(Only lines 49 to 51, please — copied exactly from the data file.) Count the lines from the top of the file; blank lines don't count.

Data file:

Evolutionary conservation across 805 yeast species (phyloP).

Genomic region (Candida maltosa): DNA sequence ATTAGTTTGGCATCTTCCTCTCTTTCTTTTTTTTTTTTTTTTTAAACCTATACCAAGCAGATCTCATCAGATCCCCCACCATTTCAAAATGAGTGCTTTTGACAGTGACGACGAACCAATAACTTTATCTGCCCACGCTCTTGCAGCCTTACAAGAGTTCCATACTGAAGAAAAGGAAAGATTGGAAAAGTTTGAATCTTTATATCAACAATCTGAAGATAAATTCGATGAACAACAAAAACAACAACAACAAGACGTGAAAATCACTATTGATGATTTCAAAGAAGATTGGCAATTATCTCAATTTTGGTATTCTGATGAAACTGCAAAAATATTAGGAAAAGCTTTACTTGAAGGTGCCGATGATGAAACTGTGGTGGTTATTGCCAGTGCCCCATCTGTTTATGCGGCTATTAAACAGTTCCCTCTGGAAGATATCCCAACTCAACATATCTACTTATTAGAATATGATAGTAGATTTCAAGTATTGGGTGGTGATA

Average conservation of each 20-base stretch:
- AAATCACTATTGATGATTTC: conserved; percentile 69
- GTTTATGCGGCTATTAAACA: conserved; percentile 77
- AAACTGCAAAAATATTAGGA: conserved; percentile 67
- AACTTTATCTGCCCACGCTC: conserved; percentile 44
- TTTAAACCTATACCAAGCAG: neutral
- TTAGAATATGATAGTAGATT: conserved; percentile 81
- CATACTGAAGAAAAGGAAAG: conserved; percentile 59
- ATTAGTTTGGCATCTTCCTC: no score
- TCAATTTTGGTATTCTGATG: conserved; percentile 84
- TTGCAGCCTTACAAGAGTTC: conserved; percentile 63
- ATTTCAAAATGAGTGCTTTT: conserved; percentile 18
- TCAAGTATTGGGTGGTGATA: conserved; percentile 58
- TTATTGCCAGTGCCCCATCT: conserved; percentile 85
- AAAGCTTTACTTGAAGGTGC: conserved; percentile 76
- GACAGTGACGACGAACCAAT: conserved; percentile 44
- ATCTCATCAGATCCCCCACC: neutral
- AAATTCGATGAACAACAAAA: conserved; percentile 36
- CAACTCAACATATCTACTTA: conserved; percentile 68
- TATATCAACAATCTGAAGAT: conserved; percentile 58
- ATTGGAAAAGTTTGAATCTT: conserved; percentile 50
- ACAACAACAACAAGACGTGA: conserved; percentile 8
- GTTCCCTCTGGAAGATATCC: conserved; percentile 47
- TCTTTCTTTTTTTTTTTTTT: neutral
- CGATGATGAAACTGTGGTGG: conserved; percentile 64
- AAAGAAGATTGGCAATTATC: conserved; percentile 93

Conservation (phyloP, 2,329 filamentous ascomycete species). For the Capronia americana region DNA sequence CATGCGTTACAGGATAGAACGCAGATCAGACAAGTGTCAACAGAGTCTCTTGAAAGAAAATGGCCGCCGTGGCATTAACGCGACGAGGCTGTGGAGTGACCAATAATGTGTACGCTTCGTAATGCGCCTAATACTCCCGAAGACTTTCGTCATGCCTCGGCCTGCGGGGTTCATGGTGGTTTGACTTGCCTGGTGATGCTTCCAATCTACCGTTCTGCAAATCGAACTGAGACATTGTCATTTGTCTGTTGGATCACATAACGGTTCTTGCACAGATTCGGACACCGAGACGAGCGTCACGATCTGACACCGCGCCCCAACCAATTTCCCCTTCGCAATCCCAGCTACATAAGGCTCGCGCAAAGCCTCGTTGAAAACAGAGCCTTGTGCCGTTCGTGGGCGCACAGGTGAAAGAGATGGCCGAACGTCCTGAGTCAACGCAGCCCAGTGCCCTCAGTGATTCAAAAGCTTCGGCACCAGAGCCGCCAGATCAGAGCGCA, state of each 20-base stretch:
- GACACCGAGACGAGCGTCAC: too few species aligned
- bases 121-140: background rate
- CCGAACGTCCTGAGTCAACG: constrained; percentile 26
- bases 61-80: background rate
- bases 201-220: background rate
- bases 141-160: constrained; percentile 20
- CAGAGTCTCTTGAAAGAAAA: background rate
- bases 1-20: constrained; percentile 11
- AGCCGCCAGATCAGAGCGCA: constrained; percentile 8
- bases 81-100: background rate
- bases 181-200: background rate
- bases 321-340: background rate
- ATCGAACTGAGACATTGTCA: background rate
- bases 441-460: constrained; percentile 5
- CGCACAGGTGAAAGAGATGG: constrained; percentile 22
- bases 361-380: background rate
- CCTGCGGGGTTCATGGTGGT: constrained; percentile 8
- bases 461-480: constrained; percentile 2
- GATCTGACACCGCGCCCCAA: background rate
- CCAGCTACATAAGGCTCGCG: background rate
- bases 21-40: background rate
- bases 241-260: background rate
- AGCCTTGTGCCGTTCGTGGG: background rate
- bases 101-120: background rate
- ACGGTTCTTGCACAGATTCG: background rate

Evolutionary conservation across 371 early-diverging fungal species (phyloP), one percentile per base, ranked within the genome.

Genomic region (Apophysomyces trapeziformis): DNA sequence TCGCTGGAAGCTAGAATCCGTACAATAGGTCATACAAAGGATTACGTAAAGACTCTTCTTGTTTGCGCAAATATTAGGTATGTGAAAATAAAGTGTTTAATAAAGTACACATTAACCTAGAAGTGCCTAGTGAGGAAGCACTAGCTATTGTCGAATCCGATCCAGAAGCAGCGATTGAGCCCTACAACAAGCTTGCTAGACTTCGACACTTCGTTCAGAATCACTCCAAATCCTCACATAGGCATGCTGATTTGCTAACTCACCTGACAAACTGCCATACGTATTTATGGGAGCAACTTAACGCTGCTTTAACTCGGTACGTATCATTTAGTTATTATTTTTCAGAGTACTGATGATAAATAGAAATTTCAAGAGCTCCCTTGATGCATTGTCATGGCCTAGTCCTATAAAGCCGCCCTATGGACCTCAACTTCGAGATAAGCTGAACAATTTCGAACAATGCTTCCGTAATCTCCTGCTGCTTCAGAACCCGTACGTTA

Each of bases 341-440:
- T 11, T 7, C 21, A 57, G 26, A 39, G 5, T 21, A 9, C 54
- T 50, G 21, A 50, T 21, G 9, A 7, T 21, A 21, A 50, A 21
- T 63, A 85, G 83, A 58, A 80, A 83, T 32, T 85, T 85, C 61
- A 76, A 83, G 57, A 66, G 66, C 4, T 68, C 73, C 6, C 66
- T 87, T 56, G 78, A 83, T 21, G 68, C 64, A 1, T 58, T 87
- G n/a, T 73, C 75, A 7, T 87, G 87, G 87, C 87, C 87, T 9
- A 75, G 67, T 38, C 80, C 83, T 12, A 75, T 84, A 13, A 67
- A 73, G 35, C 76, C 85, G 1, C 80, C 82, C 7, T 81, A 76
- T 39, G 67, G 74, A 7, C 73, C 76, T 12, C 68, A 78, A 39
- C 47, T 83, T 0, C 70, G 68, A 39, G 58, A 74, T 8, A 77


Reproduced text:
- CCAGCTACATAAGGCTCGCG: background rate
- bases 21-40: background rate
- bases 241-260: background rate